Peter Weber, TheWeek.com writing for The Fiscal Times also searched for some of the money. While his article relates mainly to JP Mortgage Chase, he notes “JPMorgan is getting some peace from the government, and the Justice Department is showing it is "capable of holding a large bank accountable for violations of the law." The most likely final tally will show that neither side "won a total victory." Right, here we have a lose/lose then.
At the risk of this blog posting becoming an uninformed rant, let’s wrap up. Using a much lower figure than appears to accurate today, Fortune posted the following.
“Here’s the full break down the Wall Street Journal analyzed:
A huge chunk, $49 billion of the funds, are with the Treasury Department. The agency initially received $14.5 billion from settlements, though other government agencies, including $34 billion from Fannie Mae, Freddie Mac and other government-charted housing associations, later funneled money to the department.
$45 billion was put aside for consumer relief.
$10 billion was set aside to be used for housing-related federal agencies and to whistleblowers who called banks out. Some of the funds were also go back to the Treasury.
$5.3 billion went to states, which appeared to use the money as they saw fit, including directing the money to pension plans which were hit hard by the fallout from mortgage-back securities.
$447 million was given to the Justice Department, which had a role negotiating with banks.
Some $1.2 billion could not be tracked down or is unaccounted for.”
Yes, that last one is, err, interesting. I’m going to run and check between my sofa cushions.
So where should this money go? Consider this interesting approach, adopted in the UIK. Richard Anderson, writing for the BBC News -- relating to similar fine collections -- offered, “The money goes into what is called the consolidated fund, which is effectively the government's current account for general expenditure.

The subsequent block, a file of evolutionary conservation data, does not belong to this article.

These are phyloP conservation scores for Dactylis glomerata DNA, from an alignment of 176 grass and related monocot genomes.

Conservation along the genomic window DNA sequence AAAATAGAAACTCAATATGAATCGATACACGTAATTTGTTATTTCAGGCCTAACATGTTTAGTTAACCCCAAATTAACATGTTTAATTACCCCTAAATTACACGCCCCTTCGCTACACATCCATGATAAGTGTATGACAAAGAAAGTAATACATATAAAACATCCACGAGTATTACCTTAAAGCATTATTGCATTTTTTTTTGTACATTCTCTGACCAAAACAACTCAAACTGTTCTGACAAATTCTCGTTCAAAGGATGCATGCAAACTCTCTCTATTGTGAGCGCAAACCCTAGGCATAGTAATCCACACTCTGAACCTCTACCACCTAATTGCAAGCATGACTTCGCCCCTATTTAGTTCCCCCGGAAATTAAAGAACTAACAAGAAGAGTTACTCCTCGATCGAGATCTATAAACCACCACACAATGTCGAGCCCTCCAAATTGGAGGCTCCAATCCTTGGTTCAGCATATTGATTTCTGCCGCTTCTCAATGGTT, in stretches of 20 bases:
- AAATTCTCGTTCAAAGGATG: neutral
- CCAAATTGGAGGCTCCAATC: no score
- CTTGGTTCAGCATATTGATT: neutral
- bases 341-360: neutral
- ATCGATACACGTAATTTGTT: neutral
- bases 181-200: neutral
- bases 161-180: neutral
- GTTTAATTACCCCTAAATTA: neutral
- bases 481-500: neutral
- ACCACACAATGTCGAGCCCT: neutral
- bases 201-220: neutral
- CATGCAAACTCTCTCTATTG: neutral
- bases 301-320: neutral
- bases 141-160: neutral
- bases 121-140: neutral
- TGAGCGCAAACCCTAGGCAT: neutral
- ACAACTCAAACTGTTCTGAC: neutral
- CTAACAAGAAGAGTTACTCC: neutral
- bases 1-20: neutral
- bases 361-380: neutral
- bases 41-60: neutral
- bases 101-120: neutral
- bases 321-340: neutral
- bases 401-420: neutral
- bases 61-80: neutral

But the Treasury has stated specifically that it intends to give money collected in Libor-related fines so far to military charities. In October, the government announced it would pay £35m to the armed forces community.
Among the recipients are Help for Heroes - which will receive £2.7m to support veterans suffering from mental health issues - the Royal Marines Families and Veterans Centre in Dorset, which is getting £2.3m, and Army Play, which was awarded £1.5m.
The government has also committed to transfer £10m a year from Libor fines "in perpetuity" to armed-forces charities.
And in the recent Autumn Statement, the chancellor announced that a further £100m of Libor-related funds would go not only to "our brilliant military charities" but "to extend support to those who care for the work of our police, fire and ambulance services". How’s that for a great idea?
And perhaps we’re already on the same page, but just not transparent about it. Consider Steve Goldstein’s comments in MarketWatch. “If unclaimed, the money nonetheless stays in the Justice fund, a broad vehicle used for programs as wide-ranging as mental-health counseling and shelters for domestic-violence victims. The fines assessed Wednesday alone more than pay for all of its activities — a recent Government Accountability Office report shows that fund spent $780 million in fiscal 2013.
The rest of the money is then offset against the Justice Department budget. Which is a long way of saying, as long as Congress doesn’t appropriate larger spending for the Justice Department, the unused money will go toward deficit reduction.”
The facts, then, appear to be:
-We’re not sure how much was collected.
-Of that, we don’t know exactly how much was offset by tax deductions.
-Of what remains, we really are not sure where it went or how it was spent or by whom.
I would like to volunteer to manage just a portion of these collected fines. I promise to post the dissemination and results of the dissemination of these funds. And, yes, just to keep things as they have been, I promise to write off the disseminated funds as tax deductions.